Explore Filipino culture in artworks at Gillman Barracks

Explore Filipino culture in artworks at Gillman Barracks

Powers That Be at The Drawing Room gallery in Gillman Barracks, off Alexandra Road, is a group show featuring the works of Filipino artists.

Among other subjects, the artists whose works are featured in this exhibition touch on issues of ecology as well as industrial waste. They also look at representations of indigenous Filipino culture and the diaspora across the country's colonial history.

Where: The Drawing Room, Block 5, 01-06, Lock Road, Gillman Barracks MRT: Labrador When: Till Feb 16, 11am - 7pm (Tue - Sat), 11am - 6pm (Sun), closed on Mon and public holidays Admission: Free Tel: 6694-3289 Info: www.drawingroomgallery.com



By Alfredo and Isabel Aquilizan Corrugated transport boxes, metal, acrylic and glass, 52x69x13cm

This is part of the artist couple's ongoing works, titled Project: Another Country. The works are created through community collaborations and examine the idea of place and history. The artists used metal craft and transport boxes to create this boat. The idea is to reference migration and the journeys people make through life and how they shape identity. Project: Another Country was presented at the 2010 Liverpool Biennal.


By Kat Medina Thread on fabric/embroidery, 40.5x50.5cm

Through this embroidery series, the artist looks at how commercialism is making inroads into different parts of the Philippines and even impacting the iconography of tribes. She uses embroidery as she is interested in exploring how craft can have a place in contemporary art practice.

3. HAIKU (DETAIL), 2013

By Mark Salvatus Duratrans light box, dimensions variable

Through his art, Salvatus responds to the various elements of city life, including the proximity of spaces. Using elements of contemporary urban culture, he isolates graffiti tags to create verses. Haiku is a work which looks at what it takes to live and survive in a big city. The images which make up this series were first exhibited in March 2012 at the Ateneo Art Gallery, a museum of modern art in Manila.


By Roberto Feleo Acrylic on sawdust on wood carving, 38x22.5cm

The pinteng is a headless body of a Cordillera (North Philippines) warrior given over as a burning stake. The spirits believed to enfold the pinteng protect women and children but incite war among men. Feleo, an established sculptor, draws on myths and folk stories to create artworks.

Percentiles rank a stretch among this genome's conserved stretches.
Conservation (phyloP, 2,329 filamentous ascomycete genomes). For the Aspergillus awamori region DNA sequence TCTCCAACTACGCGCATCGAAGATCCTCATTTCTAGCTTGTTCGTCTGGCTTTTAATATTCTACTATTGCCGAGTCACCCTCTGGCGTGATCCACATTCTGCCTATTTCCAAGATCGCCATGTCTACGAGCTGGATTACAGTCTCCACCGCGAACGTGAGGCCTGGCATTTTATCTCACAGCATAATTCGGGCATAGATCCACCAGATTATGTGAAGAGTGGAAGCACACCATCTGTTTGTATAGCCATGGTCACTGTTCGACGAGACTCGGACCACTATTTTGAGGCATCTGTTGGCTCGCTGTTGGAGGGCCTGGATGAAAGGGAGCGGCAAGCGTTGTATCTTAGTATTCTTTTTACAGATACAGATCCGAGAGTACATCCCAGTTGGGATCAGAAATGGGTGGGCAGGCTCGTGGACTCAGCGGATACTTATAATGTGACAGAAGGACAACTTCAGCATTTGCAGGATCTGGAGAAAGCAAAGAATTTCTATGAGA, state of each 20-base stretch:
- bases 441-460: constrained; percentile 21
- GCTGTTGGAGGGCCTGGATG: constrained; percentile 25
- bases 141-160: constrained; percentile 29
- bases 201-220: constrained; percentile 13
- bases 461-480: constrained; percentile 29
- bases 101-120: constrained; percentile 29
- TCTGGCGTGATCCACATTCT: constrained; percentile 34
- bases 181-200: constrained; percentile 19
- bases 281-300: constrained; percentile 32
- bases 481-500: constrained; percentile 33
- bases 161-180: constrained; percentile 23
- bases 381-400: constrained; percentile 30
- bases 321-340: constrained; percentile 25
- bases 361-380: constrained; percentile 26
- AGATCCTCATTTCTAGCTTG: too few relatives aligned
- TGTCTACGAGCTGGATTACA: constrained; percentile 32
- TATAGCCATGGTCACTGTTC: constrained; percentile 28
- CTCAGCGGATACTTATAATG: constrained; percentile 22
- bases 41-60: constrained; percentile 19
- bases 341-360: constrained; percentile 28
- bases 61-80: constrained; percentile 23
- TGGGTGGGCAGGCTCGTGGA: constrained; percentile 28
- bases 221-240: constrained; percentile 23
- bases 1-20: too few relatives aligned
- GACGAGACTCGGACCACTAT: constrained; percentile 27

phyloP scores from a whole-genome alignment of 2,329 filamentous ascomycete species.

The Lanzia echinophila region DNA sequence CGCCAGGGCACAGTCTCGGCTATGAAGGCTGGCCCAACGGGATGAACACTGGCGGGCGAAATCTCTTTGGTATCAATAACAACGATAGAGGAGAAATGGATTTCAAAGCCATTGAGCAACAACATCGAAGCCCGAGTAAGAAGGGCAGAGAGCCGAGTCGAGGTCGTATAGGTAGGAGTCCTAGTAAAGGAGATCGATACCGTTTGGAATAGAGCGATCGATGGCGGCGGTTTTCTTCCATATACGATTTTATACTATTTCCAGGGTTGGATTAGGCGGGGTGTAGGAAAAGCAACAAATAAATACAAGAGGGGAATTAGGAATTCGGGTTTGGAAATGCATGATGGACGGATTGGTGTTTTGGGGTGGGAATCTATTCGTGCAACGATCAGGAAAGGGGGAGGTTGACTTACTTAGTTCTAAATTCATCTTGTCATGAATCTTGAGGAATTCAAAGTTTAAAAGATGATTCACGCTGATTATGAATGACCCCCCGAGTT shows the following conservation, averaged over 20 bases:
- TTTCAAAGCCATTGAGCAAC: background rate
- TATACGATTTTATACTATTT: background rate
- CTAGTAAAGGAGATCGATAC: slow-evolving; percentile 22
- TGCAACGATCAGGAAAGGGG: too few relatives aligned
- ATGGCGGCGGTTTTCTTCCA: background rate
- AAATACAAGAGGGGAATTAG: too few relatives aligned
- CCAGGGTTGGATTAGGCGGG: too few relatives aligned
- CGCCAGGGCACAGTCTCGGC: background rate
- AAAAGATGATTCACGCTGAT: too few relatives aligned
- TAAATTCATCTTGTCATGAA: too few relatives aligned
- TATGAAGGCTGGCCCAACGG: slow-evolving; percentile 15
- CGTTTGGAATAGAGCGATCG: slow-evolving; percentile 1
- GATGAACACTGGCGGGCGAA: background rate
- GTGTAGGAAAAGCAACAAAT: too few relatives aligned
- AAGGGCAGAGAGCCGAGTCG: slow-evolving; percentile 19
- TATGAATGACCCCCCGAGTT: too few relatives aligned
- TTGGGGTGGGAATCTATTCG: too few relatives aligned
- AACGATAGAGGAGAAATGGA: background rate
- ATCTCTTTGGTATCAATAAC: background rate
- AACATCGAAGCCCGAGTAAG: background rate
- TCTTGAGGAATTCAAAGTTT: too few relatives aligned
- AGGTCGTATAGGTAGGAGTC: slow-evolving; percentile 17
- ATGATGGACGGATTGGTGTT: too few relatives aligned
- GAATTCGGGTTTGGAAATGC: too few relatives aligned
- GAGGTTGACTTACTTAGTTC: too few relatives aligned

5. IDOL 6, 2013

By Gaston Damag Glass and wood on metal stand, 80x46x46cm

Damag's art dwells on his lineage from Ifugao, a landlocked province in the Cordillera region in Luzon known for its rice terraces. He creates artworks using things people in the region believe in, including their idols, and encases the wood sculptures in glass for a contemporary feel.


By John Frank Sabado Pen and ink on paper, 76x58cm

Through his art, Sabado attempts to connect with the many stories about the ancestors of his race. Calling them "vanguards of the earth", his contemporary rendition portrays them as eco-warriors. He creates deities who have multiple guises and roles to fix what he calls "the disequilibrium in the world".


By Yason Banal Crushed wine bottles consumed at the annual Bankers' Night, 27x27x27cm

The wine and champagne bottles featured in this work were consumed during an annual bankers' private party held in the Central Bank Grounds in Manila. The artist collected the empty bottles and created this work to symbolise the financial state of affairs and reflect on the state of the global economy. Banker's Banquette also speaks of excess and waste in modern day society.

8. SCULPTURE 9, 2013

By Riel Hilario Carved and polychromed basswood, 61x72x12.5cm

This is one of two sculptures that are part of the artist's project titled Possible Full Body Apparitions. It is a collection of works made using the craft and rituals of wood carving in San Vicente, Ilocos Sur. The artist uses wood carvings to draw on elements of tradition and create sculptures that work perfectly in contemporary settings.

Get a copy of The Straits Times or go to straitstimes.com for more stories.

This website is best viewed using the latest versions of web browsers.